Wessel Buttons: 1950s and 60s.Harry Wessel made enameled stainless-steel buttons with designs that were enclosed by glass. Tiny objects, flowers or pictures were put inside often almost like 18th century habitat buttons.
Whistle Buttons: Started with small two-piece chinas with a hole on top and two on the bottom. Now includes one-piece buttons with a hole on top and two on the bottom. When the button is sewn on, the thread becomes recessed, therefore protecting it from daily wear. Whistle buttons can be found in a wide variety of materials. Small china whistles range from less than 1/4” to nearly 1”. 1creativeone.wordpress.com/2009/07/10/fridays-favorite-whistle-buttons/
William Eaves & Sons Buttons: Mostly found are one- and two-piece gilt sporting buttons with the name on the back.
Williston and Knight Company Buttons: Mrs. Samuel Williston started making buttons with bone and wooden molds by hand in 1826. The company grew and expanded until it ended in 1922. Machine made buttons have been found with Samuel Williston and S. Williston on the backs.
Wire Mesh Back Buttons: Commonly called Screen Back Buttons, they were patented in 1873. Hot glass used in making the buttons was squeezes into the holes of the mesh, which made the glass stronger. The mesh is still obvious. Mostly used for black glass button making.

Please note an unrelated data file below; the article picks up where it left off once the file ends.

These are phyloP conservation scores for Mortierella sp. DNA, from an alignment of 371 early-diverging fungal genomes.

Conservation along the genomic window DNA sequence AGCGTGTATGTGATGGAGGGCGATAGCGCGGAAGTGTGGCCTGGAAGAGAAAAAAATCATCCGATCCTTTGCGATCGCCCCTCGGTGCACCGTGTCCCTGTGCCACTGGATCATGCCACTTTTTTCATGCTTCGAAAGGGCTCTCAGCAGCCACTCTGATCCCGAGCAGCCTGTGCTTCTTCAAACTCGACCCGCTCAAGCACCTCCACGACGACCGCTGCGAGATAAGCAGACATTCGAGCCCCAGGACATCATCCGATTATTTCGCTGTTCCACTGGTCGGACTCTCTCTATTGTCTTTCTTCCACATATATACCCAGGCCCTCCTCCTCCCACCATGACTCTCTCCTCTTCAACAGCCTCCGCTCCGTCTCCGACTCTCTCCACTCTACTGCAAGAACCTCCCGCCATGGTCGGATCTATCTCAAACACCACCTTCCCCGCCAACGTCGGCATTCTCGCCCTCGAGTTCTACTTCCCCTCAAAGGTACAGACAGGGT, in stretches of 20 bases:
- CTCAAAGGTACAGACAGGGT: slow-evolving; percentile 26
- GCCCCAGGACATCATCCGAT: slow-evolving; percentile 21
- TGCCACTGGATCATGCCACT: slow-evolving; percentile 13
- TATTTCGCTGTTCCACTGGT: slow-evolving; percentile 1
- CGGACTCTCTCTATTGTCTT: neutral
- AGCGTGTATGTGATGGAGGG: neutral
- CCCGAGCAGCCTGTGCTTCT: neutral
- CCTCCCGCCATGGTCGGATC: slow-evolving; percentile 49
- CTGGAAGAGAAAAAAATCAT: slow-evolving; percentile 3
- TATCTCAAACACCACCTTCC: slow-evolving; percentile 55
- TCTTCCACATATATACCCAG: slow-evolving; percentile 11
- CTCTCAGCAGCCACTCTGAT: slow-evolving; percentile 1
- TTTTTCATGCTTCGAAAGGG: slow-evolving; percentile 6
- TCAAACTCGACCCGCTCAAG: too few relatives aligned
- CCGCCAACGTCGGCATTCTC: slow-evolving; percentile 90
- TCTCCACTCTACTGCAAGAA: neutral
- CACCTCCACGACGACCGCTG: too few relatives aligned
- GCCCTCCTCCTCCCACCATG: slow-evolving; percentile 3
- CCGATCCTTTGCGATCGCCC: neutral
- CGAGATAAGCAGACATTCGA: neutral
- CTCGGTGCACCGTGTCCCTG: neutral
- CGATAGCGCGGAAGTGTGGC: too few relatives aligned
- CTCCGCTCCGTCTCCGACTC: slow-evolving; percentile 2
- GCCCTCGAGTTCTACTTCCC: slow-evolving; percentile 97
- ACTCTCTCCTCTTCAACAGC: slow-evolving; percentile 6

Women’s Land Army of America Buttons: Worn on the uniforms of officers of the Women’s Land Army of America, 1918-19. In the center of the round bronze buttons was a raised shield design in the shape of a “V” for victory. It enclosed WLAA in a banner motif over a sheaf of grain resting on a sickle. Rare.
Wood Buttons: Almost every type of wood has been used to make buttons since at least the 18th century. As buttons age, it becomes harder and harder to determine what type of wood they were made from unless they are cut. 18th century wood buttons were plain and often featured pin-head shanks. in the 19th century were decorated more — inlaid with other woods or materials, carved, painted or trimmed. www.buttoncountry.com/Wood-1.html
Work-Clothes Buttons: Worn on jackets and coats called “jumpers,” which were made to wear over overalls. Sometimes called overall buttons. The button face is brass and the backs were usually made of iron, with black lacquer and a loose wire shank. Many have designs, names or slogans.
Zodiac Buttons: In the 20th century, zodiac symbols and signs have been very popular on buttons. www.buttons-boutique.com/sign-of-the-zodiac.html